“QE, the buying of assets (mainly bonds) by central banks issuing base money, has kept asset prices higher than they would be, and a boon for asset-rich people, mainly older folks, and for borrowers (mainly CFOs) [while] the young, the asset-poor and depositors lost”, BofA’s Ajay Kapur writes, in a sweeping assessment that seeks to provide a roadmap to navigating the impact of peak Plutonomy, identity conflict and heterodox policies.
Again, QE feeds into inequality. The benefits of post-crisis monetary policy do not accrue in a linear fashion. Rather, they accrue exponentially due to the concentration of financial assets in the hands of a relative few. If one assumes we’ve reached peak plutonomy, QE will have to be augmented or, more to the point, explicitly linked to fiscal policy, to ensure that the benefits of stimulus do not continue to increase the wealth divide.
“Fiscal scolds could soon become politically incorrect”, Kapur goes on to write, before delivering the following assessment:
The government debt and deficits scolds are just plain wrong, in our view. Could former VP Dick Cheney have been right all along? Running government deficits (at a near zero percent real cost), below real GDP growth, counters the fetal-positioned over-saving private sectors. If the spending goes to infrastructure, defense, education and healthcare, enhancing future productivity, all the better for future economic growth. This is one of many reasons why we haven’t believed the consensus gloom & doom brigade on China’s rising debt. Yes, we have heard that government spending is “unproductive”. In our view, this is just jaundiced thinking, given the power of defense-driven research, and government infrastructure, public education, healthcare breakthroughs and spending on space and energy. The list is long. It is a short bridge from greater fiscal deficits to Modern Monetary Theory (MMT). We think investors need to take this seriously. The investment implications of MMT going mainstream are important, just as those from QE were. And they are different.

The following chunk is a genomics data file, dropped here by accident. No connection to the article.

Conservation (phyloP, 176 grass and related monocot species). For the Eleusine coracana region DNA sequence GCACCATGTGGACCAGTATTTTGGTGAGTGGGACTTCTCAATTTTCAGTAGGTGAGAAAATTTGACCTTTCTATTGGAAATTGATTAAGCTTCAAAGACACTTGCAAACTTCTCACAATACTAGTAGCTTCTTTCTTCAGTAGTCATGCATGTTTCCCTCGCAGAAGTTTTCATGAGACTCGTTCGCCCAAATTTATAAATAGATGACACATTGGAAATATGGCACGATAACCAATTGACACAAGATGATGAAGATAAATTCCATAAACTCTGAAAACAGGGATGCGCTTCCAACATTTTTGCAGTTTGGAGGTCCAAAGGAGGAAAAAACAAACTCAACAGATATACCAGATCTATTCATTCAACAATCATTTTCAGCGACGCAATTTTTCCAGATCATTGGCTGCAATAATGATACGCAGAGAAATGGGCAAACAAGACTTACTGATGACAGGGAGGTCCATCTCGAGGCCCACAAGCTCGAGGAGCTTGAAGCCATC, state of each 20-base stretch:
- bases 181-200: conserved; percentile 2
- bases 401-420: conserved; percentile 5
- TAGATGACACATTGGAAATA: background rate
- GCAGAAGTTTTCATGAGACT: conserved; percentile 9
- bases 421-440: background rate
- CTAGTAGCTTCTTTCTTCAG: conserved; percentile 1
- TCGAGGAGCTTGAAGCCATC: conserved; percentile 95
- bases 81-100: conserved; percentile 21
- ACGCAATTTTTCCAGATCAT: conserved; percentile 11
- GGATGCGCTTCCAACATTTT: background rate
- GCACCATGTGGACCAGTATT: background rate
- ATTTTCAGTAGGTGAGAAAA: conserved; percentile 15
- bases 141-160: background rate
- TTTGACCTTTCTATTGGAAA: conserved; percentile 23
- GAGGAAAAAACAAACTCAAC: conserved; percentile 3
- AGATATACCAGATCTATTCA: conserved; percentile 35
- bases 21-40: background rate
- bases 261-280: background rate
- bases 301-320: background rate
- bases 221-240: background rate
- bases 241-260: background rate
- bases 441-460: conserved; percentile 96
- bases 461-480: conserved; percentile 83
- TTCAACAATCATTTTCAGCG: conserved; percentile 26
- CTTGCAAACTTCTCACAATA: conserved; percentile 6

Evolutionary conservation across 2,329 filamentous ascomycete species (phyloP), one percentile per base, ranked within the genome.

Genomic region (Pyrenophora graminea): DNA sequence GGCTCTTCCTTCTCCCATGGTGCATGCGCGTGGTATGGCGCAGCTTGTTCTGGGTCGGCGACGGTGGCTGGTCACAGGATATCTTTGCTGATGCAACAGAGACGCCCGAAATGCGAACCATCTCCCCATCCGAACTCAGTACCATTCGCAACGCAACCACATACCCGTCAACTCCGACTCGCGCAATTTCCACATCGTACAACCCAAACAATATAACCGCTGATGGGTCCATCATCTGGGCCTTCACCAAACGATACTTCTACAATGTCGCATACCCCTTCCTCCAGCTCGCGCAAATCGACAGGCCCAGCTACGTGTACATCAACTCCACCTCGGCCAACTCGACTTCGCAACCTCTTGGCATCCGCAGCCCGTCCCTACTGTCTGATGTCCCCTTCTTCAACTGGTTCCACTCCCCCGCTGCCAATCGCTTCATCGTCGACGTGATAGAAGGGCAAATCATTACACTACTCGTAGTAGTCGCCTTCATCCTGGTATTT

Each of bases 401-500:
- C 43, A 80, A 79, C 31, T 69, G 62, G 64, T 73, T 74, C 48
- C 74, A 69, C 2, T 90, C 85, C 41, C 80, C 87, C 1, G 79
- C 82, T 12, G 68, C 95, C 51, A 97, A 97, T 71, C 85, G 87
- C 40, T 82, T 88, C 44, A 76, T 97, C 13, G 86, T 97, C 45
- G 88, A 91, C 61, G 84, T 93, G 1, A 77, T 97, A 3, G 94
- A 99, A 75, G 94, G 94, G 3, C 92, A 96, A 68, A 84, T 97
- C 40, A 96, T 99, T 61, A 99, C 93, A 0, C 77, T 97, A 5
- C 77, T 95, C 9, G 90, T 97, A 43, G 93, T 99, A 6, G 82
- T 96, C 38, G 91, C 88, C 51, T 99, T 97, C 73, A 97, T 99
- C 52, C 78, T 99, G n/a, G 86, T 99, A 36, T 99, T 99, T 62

The crucial bit (from a political strategy perspective, anyway) comes when Kapur suggests that MMTers are effectively using one of the oldest tricks in the book when it comes to securing concessions and bringing people around.
After noting that conventional economists “are apoplectic” at the prospect of MMT, Kapur writes that in his opinion, “MMT is a Robert Cialdini move to influence voters and politicians to normalize larger fiscal deficits – ask your friend for 100 dollars if you want only 10.”
The never-MMTers might well argue that when Alexandria Ocasio-Cortez says she wants a 100 dollars, she means she wants exactly that (and more), but AOC humor aside, Kapur is probably correct. The idea among progressives and MMT champions is to get the conversation started, bring the debate to the public’s attention and, hopefully, draw attention to the demonstrable lack of convincing counterarguments.
As we’re wont to do, we’ll leave the final judgement on all of this to readers. Some portals insist on closing each post with a punchline which often doubles as a forceful suggestion that readers should interpret the world in a certain way. By contrast, we’ll close with another thought-provoking excerpt from Kapur’s note:
Take a look at Figure 42. It shows another country which has its own currency, and the benefit of a closed capital account (unlike 1970s UK and Italy). That line you see is the net extension of lending from the PBoC to the financial sector in China, mainly government-owned policy banks to finance growth. It went up by USD1 Trillion (yes, trillion) from 2016 onwards. Have the Chinese already been practicing a version of MMT?